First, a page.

RR: Exactly … he’s included in this book of Latin American writers in their ’70s and he’s the only one of the seven guys who can’t go back to the country where he was born. The other six are still kind of riding on the fumes of 60s radicalism, but he’s done with that.

SF: What is Vanishing Point’s legacy? 

RR: Well, I think Vanishing Point is definitely a quintessential road movie, and the road movie is a quintessential American genre, starting with Grapes of Wrath or It Happened One Night or Wild Boys of the Road to name three movies from the ’30s that are kind of precursors. You have the road movie flowering in the ’70s with Vanishing Point, Two-Lane Blacktop and a few others. But it’s a broader concept than that — America is about the open road, and the frontier … the book On the Road is a kind of a road movie book, and there’s a certain romanticism to it, but Vanishing Point and Two-Lane Blacktop are more about coming to the end of the road… It’s a quintessential genre.”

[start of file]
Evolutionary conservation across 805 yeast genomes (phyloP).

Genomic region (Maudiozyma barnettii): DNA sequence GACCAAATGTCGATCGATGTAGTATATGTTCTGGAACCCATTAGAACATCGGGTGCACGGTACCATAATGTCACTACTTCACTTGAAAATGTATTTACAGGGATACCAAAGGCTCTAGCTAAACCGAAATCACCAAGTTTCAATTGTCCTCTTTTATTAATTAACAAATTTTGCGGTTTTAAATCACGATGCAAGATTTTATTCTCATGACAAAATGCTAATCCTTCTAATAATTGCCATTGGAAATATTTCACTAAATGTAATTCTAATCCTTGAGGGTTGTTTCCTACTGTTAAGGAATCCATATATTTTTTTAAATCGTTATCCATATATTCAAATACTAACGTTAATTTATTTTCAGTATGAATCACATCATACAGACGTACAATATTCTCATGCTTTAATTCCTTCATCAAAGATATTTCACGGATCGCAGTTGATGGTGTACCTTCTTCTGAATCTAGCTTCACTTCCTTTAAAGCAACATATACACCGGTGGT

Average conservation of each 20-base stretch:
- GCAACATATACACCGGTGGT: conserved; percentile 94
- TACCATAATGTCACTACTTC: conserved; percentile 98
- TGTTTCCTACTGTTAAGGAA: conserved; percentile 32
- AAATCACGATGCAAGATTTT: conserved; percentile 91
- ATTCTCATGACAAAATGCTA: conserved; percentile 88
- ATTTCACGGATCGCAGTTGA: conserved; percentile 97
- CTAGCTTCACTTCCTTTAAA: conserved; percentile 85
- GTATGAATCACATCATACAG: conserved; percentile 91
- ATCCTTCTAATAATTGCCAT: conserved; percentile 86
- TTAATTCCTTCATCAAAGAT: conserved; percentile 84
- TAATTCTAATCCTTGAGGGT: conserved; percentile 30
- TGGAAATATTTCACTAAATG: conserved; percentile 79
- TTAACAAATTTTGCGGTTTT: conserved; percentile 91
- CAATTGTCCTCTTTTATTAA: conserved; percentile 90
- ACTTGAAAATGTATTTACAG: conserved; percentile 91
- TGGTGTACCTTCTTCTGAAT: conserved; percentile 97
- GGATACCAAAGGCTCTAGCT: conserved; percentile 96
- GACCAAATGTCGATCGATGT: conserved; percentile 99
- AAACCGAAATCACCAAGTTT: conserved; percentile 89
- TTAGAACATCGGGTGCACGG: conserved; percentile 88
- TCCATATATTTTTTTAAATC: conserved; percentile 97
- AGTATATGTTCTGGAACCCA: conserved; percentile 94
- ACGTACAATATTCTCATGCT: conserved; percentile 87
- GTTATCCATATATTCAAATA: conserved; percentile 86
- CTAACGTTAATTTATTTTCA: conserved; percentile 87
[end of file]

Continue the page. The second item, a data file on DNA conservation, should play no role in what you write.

SF: At the heart of the movie is the big question: What was going through Kowalski’s mind as he barreled into those bulldozers?

RR: Well, if you want to take it literally, here’s a guy who is an American every man. He’s been a race car driver, a policeman and a soldier, and he’s sort of reached the absurd limits of all of those battles he fought in. … he was a policeman who was disgusted with the corruption that he saw. He blew up his career by smoking a joint. He was an anti-war warrior. He was a great race car driver who lost his license and ended up being like a rodeo clown or whatever. He’s done everything. And he’s got a girlfriend who died in a tragic surfing accident. So he’s a guy who had nothing further to live for. So he was just driving … ‘He’s not running — just going.’ That snippet of dialogue … to me is the key to the whole character quality.